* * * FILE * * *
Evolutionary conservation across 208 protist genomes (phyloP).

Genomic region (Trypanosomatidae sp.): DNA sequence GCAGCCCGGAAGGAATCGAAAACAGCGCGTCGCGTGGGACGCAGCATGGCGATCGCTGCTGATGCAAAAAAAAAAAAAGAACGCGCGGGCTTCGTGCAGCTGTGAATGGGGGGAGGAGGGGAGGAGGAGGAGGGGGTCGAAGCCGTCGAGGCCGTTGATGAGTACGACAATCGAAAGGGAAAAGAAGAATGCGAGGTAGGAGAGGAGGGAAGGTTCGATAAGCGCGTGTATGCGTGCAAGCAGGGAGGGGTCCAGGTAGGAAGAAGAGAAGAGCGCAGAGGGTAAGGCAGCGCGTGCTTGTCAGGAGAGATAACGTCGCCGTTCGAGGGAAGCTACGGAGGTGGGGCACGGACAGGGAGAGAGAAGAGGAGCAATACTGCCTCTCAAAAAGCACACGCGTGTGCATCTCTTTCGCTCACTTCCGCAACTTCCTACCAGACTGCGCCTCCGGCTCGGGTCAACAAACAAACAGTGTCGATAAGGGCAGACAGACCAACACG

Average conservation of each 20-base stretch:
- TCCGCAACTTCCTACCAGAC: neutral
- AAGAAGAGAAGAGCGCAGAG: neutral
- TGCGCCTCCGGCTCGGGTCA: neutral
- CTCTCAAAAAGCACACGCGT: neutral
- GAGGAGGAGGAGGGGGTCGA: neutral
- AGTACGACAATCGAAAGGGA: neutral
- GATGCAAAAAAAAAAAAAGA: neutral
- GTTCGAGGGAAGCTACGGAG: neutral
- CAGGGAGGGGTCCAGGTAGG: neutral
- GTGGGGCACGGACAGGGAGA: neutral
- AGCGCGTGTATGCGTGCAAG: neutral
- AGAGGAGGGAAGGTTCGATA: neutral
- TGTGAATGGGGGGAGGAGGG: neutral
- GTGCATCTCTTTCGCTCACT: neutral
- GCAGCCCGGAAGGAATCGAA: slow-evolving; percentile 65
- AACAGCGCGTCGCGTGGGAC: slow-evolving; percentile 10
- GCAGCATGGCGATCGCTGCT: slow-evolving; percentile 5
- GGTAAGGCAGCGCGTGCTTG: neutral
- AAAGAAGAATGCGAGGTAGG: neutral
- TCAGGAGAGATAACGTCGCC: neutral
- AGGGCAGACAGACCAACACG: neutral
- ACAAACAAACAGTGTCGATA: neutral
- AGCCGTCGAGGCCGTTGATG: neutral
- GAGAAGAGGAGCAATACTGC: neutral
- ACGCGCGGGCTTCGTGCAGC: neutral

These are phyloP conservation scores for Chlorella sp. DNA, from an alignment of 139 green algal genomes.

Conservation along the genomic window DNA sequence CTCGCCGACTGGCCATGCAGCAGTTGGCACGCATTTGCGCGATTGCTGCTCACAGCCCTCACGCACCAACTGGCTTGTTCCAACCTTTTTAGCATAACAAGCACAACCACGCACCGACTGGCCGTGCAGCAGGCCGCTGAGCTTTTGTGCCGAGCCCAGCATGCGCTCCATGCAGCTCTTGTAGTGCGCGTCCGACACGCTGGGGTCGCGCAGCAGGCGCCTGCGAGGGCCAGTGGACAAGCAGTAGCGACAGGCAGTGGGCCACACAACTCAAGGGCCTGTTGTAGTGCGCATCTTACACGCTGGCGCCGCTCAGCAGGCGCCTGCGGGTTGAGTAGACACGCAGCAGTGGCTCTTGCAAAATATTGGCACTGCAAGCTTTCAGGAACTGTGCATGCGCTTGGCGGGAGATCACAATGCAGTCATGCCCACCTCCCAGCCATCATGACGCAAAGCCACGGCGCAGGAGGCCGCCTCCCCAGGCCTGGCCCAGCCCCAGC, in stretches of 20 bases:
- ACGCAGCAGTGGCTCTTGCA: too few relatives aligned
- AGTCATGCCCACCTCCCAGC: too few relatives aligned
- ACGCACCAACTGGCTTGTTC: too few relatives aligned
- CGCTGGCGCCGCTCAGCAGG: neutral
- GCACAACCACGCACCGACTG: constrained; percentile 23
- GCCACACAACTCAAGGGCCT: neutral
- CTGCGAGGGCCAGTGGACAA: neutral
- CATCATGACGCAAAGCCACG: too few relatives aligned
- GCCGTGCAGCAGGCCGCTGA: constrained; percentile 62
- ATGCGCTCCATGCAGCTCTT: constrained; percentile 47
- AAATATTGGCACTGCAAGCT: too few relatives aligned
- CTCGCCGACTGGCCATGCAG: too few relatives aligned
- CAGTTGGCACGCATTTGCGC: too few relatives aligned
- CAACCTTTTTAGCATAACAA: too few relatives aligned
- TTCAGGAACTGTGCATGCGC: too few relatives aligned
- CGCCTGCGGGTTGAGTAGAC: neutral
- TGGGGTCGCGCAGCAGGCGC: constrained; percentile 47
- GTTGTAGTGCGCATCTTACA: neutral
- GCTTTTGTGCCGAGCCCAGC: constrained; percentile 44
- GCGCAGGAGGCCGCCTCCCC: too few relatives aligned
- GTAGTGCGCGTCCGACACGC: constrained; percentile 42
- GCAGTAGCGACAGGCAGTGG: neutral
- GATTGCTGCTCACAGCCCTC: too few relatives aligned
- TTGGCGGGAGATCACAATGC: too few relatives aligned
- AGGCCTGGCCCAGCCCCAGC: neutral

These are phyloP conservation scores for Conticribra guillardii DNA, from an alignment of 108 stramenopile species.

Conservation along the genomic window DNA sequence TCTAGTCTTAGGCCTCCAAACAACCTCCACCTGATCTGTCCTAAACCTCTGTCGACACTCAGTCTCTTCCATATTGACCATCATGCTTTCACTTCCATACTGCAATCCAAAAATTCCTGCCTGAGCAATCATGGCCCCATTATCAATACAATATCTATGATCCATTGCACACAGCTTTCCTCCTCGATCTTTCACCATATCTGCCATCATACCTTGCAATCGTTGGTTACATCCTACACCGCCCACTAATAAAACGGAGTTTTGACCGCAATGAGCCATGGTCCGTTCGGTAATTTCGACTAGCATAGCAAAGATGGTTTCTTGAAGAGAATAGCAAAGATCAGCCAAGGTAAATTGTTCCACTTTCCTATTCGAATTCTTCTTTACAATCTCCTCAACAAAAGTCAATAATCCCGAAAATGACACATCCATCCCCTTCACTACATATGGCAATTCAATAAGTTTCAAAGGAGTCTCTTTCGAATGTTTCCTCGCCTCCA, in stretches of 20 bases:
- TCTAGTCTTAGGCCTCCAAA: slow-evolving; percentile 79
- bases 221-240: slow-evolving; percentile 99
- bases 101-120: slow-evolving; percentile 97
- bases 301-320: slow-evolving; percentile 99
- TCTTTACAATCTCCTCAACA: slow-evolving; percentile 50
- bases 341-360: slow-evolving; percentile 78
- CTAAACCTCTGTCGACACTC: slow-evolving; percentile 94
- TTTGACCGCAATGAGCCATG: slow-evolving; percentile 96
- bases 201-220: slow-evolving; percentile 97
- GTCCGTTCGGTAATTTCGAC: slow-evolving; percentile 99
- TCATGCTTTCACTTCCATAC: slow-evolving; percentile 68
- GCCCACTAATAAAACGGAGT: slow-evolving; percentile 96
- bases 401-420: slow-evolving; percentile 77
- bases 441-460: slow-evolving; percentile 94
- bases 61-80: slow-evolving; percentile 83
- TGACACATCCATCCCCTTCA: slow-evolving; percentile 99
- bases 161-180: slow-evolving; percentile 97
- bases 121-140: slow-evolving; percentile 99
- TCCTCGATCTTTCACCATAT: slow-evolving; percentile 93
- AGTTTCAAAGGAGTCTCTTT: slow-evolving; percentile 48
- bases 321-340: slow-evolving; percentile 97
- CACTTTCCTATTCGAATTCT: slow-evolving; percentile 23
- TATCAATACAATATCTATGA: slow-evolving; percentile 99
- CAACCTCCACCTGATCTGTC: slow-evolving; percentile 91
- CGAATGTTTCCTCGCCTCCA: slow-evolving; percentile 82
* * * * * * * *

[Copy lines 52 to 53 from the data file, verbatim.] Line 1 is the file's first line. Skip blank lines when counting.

- GCAGTAGCGACAGGCAGTGG: neutral
- GATTGCTGCTCACAGCCCTC: too few relatives aligned